Also, because the command is run remotely, all paths in the command, including the path to MyApp.exe, refer to paths on the remote computer.

schtasks /create /tn "My App" /tr c:\apps\myapp.exe /sc weekly /mo 6 /s Server16 /ru Admin01

To schedule a task that runs every other week on Friday

The following command schedules a task to run every other Friday. It uses the /mo parameter to specify the two-week interval and the /d parameter to specify the day of the week. To schedule a task that runs every Friday, omit the /mo parameter or set it to 1.

schtasks /create /tn "My App" /tr c:\apps\myapp.exe /sc weekly /mo 2 /d FRI

schtasks create monthly

Syntax

General Monthly Schedule Syntax : schtasks /create /tn TaskName /tr TaskRun /sc monthly [/mo {FIRST | SECOND | THIRD | FOURTH | LAST | LASTDAY] [/d {MON - SUN | 1 - 31}] [/m {JAN - DEC[,JAN - DEC...] | *}] [/st StartTime] [/sd StartDate] [/ed EndDate] [/s computer [/u [domain\]user /p password]] [/ru {[Domain\]User | "System"} [/rp Password]] 

Specific Week Syntax : schtasks /create /tn TaskName /tr TaskRun /sc monthly /mo {FIRST | SECOND | THIRD | FOURTH | LAST/d {MON - SUN} [/m {JAN - DEC[,JAN - DEC...] | *}] [/st StartTime] [/sd StartDate] [/ed EndDate] [/s computer [/u [domain\]user /p password]] [/ru {[Domain\]User | "System"} [/rp Password]] 

Lastday Syntax : schtasks /create /tn TaskName /tr TaskRun /sc monthly /mo LASTDAY /m {JAN - DEC[,JAN - DEC...] | *} [/st StartTime] [/sd StartDate] [/ed EndDate] [/s computer [/u [domain\]user /p password]] [/ru {[Domain\]User | "System"} [/rp Password]] 

Specific Date Syntax : schtasks /create /tn TaskName /tr TaskRun /sc monthly /d {1 - 31} [/m {JAN - DEC[,JAN - DEC...] | *}] [/st StartTime] [/sd StartDate] [/ed EndDate] [/s computer [/u [domain\]user /p password]] [/ru {[Domain\]User | "System"} [/rp Password]]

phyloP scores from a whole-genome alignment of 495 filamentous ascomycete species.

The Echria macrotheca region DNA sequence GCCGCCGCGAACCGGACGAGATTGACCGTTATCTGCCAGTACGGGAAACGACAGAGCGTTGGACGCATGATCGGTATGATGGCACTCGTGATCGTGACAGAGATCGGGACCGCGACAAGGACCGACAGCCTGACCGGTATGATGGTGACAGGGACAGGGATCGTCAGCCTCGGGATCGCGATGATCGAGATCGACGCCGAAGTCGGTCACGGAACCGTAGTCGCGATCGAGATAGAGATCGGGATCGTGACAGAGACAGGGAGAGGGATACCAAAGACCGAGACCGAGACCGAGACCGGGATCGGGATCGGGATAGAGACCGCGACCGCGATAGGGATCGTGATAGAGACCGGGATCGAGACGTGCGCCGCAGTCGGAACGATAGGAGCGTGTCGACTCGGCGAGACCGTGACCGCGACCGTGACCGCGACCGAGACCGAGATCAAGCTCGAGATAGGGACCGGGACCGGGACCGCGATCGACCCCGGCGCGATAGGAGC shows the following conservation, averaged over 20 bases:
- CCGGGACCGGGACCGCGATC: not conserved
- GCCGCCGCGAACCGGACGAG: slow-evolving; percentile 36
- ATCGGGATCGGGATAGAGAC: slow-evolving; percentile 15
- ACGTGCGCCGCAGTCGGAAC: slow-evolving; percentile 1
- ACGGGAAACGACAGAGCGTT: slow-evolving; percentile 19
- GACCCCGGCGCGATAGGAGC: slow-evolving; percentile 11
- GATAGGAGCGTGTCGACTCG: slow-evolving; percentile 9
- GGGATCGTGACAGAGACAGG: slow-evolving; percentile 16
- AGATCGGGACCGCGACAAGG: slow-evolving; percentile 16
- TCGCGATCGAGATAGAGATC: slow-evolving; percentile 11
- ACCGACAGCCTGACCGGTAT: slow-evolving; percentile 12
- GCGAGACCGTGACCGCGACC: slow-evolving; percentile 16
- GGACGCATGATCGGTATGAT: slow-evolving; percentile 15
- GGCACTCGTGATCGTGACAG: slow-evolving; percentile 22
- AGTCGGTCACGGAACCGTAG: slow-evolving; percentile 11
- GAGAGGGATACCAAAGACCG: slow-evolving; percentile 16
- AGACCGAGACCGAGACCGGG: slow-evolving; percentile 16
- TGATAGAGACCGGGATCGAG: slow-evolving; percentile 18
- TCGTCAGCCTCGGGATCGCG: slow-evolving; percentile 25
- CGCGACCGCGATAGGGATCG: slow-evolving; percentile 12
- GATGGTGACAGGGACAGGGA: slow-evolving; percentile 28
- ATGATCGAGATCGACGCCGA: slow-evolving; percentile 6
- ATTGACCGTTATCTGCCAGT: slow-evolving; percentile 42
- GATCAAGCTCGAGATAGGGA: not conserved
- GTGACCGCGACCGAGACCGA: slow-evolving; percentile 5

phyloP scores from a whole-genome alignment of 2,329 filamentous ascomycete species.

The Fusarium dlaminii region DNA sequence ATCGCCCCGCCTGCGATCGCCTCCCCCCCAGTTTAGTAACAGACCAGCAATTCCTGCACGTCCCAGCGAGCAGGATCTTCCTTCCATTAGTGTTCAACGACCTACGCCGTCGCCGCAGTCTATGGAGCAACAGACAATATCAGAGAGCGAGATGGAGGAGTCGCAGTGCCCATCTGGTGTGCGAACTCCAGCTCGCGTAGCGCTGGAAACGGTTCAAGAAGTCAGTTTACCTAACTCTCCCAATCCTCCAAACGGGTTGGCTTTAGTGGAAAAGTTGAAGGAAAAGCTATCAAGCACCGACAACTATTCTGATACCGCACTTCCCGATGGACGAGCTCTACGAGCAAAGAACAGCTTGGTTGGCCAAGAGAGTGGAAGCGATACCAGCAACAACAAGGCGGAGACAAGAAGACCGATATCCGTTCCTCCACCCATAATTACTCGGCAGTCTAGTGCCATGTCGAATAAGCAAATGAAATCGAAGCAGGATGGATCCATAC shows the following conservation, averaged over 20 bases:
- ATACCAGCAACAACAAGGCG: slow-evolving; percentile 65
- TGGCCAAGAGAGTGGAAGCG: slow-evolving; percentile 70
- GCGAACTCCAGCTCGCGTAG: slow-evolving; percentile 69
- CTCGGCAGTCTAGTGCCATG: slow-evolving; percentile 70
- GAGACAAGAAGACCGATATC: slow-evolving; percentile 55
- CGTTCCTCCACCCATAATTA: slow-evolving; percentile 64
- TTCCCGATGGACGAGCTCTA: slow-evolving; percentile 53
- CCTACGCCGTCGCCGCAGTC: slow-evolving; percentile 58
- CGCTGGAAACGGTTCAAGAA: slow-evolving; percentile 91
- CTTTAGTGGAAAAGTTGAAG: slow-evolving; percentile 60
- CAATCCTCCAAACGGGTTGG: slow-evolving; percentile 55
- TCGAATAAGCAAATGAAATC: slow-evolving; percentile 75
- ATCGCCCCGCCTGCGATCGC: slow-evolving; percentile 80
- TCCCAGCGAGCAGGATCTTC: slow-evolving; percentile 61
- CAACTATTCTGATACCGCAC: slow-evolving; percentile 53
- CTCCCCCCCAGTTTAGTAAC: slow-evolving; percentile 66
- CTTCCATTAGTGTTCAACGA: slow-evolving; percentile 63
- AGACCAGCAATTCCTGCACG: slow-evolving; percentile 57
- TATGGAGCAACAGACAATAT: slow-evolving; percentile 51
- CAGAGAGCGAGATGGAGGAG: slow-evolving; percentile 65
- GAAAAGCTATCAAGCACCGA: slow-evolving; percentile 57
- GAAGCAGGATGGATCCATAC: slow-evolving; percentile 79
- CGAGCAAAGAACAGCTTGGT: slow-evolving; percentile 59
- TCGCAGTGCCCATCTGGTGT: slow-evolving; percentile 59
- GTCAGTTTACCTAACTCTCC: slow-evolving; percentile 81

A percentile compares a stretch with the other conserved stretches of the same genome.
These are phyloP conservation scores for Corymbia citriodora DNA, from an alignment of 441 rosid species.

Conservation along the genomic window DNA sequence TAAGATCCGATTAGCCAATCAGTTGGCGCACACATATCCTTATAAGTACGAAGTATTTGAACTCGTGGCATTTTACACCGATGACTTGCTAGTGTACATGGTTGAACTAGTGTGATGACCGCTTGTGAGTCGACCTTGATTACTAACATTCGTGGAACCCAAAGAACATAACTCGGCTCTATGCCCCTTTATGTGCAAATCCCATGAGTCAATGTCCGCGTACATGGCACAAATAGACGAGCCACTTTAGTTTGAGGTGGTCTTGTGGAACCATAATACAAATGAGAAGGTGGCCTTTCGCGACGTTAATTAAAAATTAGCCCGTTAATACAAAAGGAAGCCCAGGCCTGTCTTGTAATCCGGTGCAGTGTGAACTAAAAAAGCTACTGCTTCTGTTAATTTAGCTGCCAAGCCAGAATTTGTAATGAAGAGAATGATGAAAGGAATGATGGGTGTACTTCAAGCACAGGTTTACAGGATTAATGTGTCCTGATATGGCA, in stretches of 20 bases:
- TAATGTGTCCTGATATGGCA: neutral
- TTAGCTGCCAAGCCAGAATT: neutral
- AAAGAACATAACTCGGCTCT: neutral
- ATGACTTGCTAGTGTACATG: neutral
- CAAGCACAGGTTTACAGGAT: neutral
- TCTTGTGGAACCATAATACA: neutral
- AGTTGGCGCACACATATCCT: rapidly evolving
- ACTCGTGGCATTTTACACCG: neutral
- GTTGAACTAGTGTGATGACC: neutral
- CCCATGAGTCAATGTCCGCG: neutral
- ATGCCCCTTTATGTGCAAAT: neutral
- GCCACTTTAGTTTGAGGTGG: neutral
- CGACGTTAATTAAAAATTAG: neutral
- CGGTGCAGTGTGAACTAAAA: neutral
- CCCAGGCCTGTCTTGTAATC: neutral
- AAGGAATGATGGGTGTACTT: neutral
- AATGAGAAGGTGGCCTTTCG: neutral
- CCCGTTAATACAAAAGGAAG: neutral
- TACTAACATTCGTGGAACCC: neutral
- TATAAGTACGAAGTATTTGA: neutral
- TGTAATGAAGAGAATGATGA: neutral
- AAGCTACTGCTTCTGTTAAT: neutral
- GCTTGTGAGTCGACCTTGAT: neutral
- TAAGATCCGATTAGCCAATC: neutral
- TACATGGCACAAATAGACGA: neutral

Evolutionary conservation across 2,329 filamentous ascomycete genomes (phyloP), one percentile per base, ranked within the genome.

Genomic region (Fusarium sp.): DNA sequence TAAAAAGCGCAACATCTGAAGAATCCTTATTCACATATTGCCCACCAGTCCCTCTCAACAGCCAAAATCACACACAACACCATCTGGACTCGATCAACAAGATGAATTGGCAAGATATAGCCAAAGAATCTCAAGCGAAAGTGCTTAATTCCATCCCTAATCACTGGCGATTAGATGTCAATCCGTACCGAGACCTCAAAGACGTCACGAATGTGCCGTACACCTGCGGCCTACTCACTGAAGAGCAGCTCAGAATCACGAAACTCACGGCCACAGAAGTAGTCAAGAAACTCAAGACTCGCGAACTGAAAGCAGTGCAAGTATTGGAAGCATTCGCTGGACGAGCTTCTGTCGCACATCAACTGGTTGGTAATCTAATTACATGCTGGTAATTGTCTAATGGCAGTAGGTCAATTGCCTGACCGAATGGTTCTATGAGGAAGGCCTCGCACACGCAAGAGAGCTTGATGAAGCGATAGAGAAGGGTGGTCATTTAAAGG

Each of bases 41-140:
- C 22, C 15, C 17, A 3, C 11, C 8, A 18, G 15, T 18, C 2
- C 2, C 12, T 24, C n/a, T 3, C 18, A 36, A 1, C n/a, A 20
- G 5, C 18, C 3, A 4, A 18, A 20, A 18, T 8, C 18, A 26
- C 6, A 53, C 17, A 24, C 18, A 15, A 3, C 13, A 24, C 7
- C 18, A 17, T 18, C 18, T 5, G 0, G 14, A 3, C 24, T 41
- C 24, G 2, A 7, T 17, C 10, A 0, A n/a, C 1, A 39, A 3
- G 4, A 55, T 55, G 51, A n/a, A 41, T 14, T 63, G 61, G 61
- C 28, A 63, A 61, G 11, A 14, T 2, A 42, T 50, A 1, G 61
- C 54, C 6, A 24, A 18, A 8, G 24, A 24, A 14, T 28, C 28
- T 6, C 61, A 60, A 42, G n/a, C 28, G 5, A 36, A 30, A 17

Examples

To schedule a task for the first day of every month

The following command schedules the MyApp program to run on the first day of every month. Because the default modifier is none (no modifier), the default day is day 1, and the default month is every month, the command does not need any additional parameters.

schtasks /create /tn "My App" /tr c:\apps\myapp.exe /sc monthly

To schedule a task for the last day of every month

The following command schedules the MyApp program to run on the last day of every month. It uses the /mo parameter to specify the last day of the month and the /m parameter with the wildcard character (*) to indicate that the program runs on the last day of every month.

schtasks /create /tn "My App" /tr c:\apps\myapp.exe /sc monthly /mo lastday /m *

To schedule a task that runs every three months

The following command schedules the MyApp program to run every three months. It uses the /mo parameter to specify the interval.

schtasks /create /tn "My App" /tr c:\apps\myapp.exe /sc monthly /mo 3

To schedule a task for the second Sunday of every month

The following command schedules the MyApp program to run on the second Sunday of every month. It uses the /mo parameter to specify the second week of the month and the /d parameter to specify the day.

schtasks /create /tn "My App" /tr c:\apps\myapp.exe /sc monthly /mo SECOND /d SUN

To schedule a task for the 15th days of May and June

The following command schedules the MyApp program to run on May 15 and June 15 at 3:00 PM (15:00). It uses the /d parameter to specify the date and the /m parameter to specify the months. It also uses the /st parameter to specify the start time.

schtasks /create /tn "My App" /tr c:\apps\myapp.exe /sc monthly /d 15 /m MAY,JUN /st 15:00:00